MBTA Commuter Rail, Buses, Subway, and Railroad Crashes

Everyday transportation accidents that can be life altering


For many, riding the “T”, Amtrak or a MBTA bus is a daily occurrence. Unfortunately, these types of public transportation are all too frequently involved in major accidents and crashes. SUGARMAN has represented people injured or killed in all types of railroad collisions, including trains, subways, buses  and the commuter rail.  In addition, the firm pursues lawsuits for those struck by trains and subways, and people injured on train and subway platforms or in train and subway stations.

Similarly, SUGARMAN’s personal injury lawyers represent railroad, subway and MBTA workers (and their families) who are injured or killed in train or subway accidents, including claims under the Federal Employers Liability Act, claims involving defective railroad equipment, and claims involving the negligence of railroad contractors and sub-contractors.

Cases involving the MBTA, Amtrak and other railroad companies are governed by a detailed, inter-related set of state and federal statutes and regulations. These laws govern such things as speed, use of signals and horns, staffing of railroad equipment, employee hours, right of way on tracks, ownership and control of tracks and crossings, and behavior at crossings. The laws also dictate when and how claims for personal injuries against railroad companies can be brought. SUGARMAN attorneys possess the most comprehensive understanding of these complex laws as well as the experience in representing those injured in such claims.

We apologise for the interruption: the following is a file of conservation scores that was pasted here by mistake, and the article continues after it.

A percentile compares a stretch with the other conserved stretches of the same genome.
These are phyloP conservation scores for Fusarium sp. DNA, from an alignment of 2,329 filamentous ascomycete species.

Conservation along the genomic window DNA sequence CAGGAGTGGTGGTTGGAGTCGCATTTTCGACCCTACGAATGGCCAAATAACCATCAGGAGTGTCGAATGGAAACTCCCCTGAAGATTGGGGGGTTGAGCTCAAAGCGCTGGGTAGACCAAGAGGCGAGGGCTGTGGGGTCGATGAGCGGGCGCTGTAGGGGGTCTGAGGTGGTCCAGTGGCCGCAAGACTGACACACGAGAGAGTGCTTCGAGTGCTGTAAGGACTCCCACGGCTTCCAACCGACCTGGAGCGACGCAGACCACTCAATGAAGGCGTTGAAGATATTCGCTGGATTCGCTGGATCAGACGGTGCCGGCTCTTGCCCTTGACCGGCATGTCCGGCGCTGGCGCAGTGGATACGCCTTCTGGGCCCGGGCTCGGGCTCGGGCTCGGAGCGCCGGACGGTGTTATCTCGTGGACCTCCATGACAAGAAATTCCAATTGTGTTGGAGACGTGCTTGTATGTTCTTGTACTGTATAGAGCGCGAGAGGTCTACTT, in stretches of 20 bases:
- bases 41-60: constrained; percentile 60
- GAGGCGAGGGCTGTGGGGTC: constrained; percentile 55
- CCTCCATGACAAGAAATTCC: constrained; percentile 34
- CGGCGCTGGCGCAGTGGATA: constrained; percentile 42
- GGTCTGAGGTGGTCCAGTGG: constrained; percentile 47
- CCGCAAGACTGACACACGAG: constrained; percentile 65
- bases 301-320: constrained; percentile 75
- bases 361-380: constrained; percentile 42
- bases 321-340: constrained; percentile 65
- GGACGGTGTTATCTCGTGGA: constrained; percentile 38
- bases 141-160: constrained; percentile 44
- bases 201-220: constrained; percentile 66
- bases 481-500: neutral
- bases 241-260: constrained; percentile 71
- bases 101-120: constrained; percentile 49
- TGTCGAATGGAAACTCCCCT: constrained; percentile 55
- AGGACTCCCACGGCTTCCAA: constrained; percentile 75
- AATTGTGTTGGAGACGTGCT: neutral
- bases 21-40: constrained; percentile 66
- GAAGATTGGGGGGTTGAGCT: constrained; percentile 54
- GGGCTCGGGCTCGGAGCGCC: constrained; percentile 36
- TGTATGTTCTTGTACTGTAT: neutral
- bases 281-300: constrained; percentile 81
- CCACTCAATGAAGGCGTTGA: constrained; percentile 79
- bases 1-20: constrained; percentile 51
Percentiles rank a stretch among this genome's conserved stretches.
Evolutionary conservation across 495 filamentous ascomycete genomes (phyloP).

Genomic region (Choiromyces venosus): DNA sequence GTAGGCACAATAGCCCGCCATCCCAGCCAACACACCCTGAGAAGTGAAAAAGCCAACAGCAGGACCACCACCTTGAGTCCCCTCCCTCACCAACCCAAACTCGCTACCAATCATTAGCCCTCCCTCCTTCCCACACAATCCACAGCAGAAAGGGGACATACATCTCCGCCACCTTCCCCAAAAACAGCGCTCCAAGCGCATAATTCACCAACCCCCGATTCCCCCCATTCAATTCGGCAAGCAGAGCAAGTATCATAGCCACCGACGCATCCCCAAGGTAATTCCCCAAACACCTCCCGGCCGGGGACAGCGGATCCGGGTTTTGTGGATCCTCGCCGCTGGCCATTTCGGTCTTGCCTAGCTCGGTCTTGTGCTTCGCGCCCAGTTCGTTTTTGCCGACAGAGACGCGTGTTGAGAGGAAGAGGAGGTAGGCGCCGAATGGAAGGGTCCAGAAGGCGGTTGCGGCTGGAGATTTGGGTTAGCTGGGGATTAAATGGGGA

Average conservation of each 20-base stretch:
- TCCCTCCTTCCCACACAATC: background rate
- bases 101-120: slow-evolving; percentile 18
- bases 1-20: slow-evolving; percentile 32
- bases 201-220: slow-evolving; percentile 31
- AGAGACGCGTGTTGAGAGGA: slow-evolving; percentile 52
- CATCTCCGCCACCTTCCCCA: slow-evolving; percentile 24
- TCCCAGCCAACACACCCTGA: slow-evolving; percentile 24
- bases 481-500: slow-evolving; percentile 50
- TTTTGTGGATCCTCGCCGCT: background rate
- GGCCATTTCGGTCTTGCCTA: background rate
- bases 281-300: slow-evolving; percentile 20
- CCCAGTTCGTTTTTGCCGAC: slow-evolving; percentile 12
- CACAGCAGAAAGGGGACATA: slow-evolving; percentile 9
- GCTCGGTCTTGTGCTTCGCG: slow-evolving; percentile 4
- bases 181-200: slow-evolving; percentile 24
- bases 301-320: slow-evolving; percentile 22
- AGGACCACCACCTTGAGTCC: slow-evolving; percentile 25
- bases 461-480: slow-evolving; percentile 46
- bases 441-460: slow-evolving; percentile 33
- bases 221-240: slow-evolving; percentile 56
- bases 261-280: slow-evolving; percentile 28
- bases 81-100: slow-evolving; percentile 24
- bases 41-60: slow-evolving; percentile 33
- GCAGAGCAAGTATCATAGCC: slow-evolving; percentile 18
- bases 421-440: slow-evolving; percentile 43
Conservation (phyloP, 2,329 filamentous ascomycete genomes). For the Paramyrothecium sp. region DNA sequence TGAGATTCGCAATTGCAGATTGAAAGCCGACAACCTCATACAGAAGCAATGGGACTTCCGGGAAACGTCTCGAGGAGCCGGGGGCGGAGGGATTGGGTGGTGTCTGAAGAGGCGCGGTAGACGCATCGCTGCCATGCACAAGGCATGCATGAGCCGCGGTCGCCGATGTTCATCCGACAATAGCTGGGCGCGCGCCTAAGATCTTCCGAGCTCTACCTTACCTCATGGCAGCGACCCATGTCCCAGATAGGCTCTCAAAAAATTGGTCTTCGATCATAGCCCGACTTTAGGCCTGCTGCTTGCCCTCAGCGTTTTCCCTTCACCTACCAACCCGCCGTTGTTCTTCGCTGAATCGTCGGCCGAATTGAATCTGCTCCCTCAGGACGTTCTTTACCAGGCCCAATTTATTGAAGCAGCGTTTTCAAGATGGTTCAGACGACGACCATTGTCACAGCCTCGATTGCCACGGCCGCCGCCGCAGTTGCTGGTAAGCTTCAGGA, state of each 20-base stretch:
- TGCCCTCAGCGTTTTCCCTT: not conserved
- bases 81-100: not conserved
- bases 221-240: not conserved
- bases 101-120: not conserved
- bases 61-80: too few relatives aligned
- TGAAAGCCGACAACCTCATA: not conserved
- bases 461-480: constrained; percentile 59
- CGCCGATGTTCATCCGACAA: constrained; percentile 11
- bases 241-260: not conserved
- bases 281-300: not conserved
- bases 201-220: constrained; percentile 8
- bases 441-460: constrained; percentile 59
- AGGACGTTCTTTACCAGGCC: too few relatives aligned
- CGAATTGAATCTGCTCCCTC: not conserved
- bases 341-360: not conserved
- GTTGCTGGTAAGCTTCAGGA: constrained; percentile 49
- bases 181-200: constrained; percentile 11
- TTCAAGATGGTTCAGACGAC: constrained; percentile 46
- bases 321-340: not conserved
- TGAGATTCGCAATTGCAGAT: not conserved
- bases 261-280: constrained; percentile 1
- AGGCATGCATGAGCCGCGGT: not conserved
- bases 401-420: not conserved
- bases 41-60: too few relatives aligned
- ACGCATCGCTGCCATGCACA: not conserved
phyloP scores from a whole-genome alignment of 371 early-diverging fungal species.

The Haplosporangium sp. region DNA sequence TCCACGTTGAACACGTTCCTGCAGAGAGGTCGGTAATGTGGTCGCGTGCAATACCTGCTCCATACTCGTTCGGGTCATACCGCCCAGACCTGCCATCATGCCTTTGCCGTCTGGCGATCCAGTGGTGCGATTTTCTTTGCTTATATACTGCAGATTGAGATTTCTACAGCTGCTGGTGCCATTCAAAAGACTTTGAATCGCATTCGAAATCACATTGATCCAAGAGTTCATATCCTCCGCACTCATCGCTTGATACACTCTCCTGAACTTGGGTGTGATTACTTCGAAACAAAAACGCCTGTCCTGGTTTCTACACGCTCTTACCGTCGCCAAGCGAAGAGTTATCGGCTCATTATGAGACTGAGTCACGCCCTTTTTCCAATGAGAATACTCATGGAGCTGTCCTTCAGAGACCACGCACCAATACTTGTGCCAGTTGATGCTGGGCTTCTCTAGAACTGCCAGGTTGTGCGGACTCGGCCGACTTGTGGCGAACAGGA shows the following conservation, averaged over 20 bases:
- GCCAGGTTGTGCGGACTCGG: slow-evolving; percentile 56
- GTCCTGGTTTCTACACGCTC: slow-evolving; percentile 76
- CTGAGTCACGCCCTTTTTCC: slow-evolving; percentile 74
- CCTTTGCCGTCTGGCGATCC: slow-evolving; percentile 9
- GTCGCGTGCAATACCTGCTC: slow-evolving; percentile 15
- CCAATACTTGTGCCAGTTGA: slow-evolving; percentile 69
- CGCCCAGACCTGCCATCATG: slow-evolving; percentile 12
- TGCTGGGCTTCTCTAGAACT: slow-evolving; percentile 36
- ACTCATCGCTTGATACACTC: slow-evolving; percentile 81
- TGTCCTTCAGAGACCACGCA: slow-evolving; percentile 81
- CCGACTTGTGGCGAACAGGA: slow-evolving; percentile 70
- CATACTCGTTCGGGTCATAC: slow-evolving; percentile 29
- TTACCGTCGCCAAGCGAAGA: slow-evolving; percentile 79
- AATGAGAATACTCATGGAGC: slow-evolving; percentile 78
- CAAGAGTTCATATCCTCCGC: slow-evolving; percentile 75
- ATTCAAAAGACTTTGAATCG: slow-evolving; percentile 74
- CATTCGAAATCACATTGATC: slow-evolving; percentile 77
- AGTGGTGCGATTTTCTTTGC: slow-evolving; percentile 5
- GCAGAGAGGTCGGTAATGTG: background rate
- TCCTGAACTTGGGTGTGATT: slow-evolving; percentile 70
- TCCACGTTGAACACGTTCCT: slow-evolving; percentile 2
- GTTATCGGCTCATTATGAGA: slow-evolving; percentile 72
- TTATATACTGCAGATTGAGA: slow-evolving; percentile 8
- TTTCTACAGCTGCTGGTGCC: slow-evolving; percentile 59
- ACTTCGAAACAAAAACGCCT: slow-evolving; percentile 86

Real Cases

Nna, et al. v. American Standard, Inc., 630 F. Supp. 2d 115 (2009)

In an action brought by the widow and injured co-workers of a Massachusetts transportation company employee for a defectively designed warning device (train horn), SUGARMAN attorneys reached a settlement after the Court rejected the horn manufacturer's claim that the horn was not defective and did not play a role in causing the accident.

Train workers injured by failure to monitor their work

Two railroad workers were severely injured while working in a tunnel when they were struck by a moving train as a result of improper monitoring of their work.

Tryon v. City of Lowell, 29 Mass. App. Ct. 720 (1991)

The Superior Court's judgment for the defendant was overturned on appeal. At trial, the jury awarded SUGARMAN's clients damages for injuries to a child trespasser after his arm was run over by a train as he walked along railroad tracks on his way to school.